Maurice Eades and James Handy may not be household names around Brownwood, but the two Fort Worth golfers were the first medalists in what has become a Labor Day tradition here.

The first Central Texas Partnership golf tournament, played over Labor Day weekend in 1963, was contested between 49 teams of golfers, broken into three flights. That tournament has become the Citizens National Bank Labor Day Two-Man Low-Ball Match Play Golf Tournament, and has seen many changes over its 43-year history.

According to John Arthur Thomason, who headed up the invitation committee for the inaugural tournament, it was designed to supplement the area’s social and recreation calendar.

“The golf tournament was created to fill a gap in Brownwood’s recreation program,” Thomason said. “I worked with my friend in Brady, who was also starting a tournament there, to schedule it so they wouldn’t conflict.”

According to a 1963 Brownwood Bulletin article, the tournament “featured social activities for the wives and children of the players. A barbecue on Friday and a dance on Saturday added spice to the activities.”

Thomason said between 300 and 400 men and women would attend the tournament and its related events.

“We made it a family affair — with a barbecue, bridge tournament, dance and children’s games and activities,” Thomason said. “We also arranged a Calcutta. It was a four-day affair and highly successful. The program that included family participation was one of the best ideas we had.”

“I remember particularly the awards banquet on Monday night was a really nice affair,” said Harold Lockwood, who played with Clint (Chip) Lowe in many of the tournaments, including 1963. “Whether you won anything or just participated, it was a really lovely affair.”

Lockwood and Lowe teamed up to win their flight in 1968.

The first tournament ran over four days, beginning on a Friday with play running through Monday. The first-year entry fee was $20 for both golfing and social activities, $10 for just the social activities.

According to an Aug. 30, 1963 edition of the Bulletin, the top local golfers entered in the tournament were Joel Ferguson, Jack Carlson, Thomason, Brayton Smith, E.H. Utzman, Houston Wedeman, Carl Boies, Bill White and George White. Teams from Brownwood, San Antonio, Rankin, Lampasas, Dallas, Hico, Eastland, Amarillo, Austin, Goldthwaite, San Angelo, Abilene, Brady and Gustine were registered to play.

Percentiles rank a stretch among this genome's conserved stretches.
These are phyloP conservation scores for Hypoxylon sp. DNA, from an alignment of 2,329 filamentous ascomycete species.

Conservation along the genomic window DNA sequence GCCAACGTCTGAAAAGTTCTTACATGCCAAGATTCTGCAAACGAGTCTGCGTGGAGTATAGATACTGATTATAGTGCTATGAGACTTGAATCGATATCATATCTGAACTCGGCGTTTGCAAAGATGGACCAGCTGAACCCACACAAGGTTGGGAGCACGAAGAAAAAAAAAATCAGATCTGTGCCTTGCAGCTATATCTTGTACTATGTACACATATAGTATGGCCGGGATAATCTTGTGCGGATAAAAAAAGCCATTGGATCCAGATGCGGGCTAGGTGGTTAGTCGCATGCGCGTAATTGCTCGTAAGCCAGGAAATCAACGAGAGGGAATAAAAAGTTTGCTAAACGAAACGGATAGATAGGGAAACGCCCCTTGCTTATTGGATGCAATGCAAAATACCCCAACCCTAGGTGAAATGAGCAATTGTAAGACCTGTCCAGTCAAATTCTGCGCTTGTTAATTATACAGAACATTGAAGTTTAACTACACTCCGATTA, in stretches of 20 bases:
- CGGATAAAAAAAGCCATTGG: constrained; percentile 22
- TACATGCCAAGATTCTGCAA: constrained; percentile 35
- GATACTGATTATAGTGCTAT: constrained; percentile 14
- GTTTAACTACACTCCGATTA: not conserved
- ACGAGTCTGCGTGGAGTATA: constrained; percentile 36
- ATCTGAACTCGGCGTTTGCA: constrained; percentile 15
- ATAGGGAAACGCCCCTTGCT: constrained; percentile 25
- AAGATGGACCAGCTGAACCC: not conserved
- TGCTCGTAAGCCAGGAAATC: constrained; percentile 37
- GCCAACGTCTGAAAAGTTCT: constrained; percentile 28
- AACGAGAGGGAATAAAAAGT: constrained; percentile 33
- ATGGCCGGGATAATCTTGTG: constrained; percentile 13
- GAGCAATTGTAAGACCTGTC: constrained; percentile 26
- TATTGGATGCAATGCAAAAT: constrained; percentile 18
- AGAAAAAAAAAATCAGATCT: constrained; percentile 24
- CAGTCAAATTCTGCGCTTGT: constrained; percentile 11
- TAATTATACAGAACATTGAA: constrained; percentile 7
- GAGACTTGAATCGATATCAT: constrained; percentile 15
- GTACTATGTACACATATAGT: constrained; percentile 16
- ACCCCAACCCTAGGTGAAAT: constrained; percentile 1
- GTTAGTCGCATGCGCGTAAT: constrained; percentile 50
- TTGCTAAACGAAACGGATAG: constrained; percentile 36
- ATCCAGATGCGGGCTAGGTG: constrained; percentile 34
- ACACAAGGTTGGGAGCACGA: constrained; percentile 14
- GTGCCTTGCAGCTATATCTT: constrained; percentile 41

While recent tournaments have featured a shootout on Fridays, the inaugural Central Texas Partnership tournament held qualifying rounds on Friday. Teams were able to qualify on their own courses prior to that, and if their club professionals approved their scorecards, that would suffice for qualification purposes. Regular match play began on Saturday with single rounds the first two days, and then semifinal and final rounds on Monday.

Kenneth Wise and Neal Stewart of Brownwood had the lowest local qualifying score with a 67. A late entry in the tournament was Charles Bridwell of Coleman, a former University of Texas golfer whose playing partner came from Midland.

Match play tournaments pair teams against each other for the best score on a hole. The lowest score “wins” the hole and the team with the most holes won at the end of the round is declared the winner. In each of the 1963 matches, the winning team defeated their opponents by one hole, or 1-up.

Eades and Handy defeated Bill Wilson of Hamilton and Jim Bullard of Hico in the final round of the championship flight. A.J. Bittick of Brownwood and Charlie Root of Austin took first flight honors by defeating Bill White and Hilton Gilham of Brownwood. Jake Roach and J.R. McMahan of Stephenville took the second flight honors, defeating Marvin Huey of Gustine and Eddie Pate of Brownwood.

Brownwood Country Club professional Jess Dewees told the Bulletin at the time that “the 6,295-yard layout is in its best condition in years. Roughs and fairways are fast after being cleaned and greens are said to be in good condition.”

The tournament was so popular in its first year, that Brownwood Country Club officials quickly decided to make it an annual affair.

“A lot of the players had out-of-town guests as partners because the tournament had so many teams,” Lockwood said.

“The third year, we had to limit entries because it was one of the leading amateur golfing events in Texas,” Thomason said. Although the tournament continues to fill its field every year, it has grown to include 86 teams.

“I think that teams continue to play in the tournament for several reasons including the tradition, the format and because it’s the last tournament before school starts,” said Bob Boatright, senior vice president at Citizens National Bank and the tournament’s current director.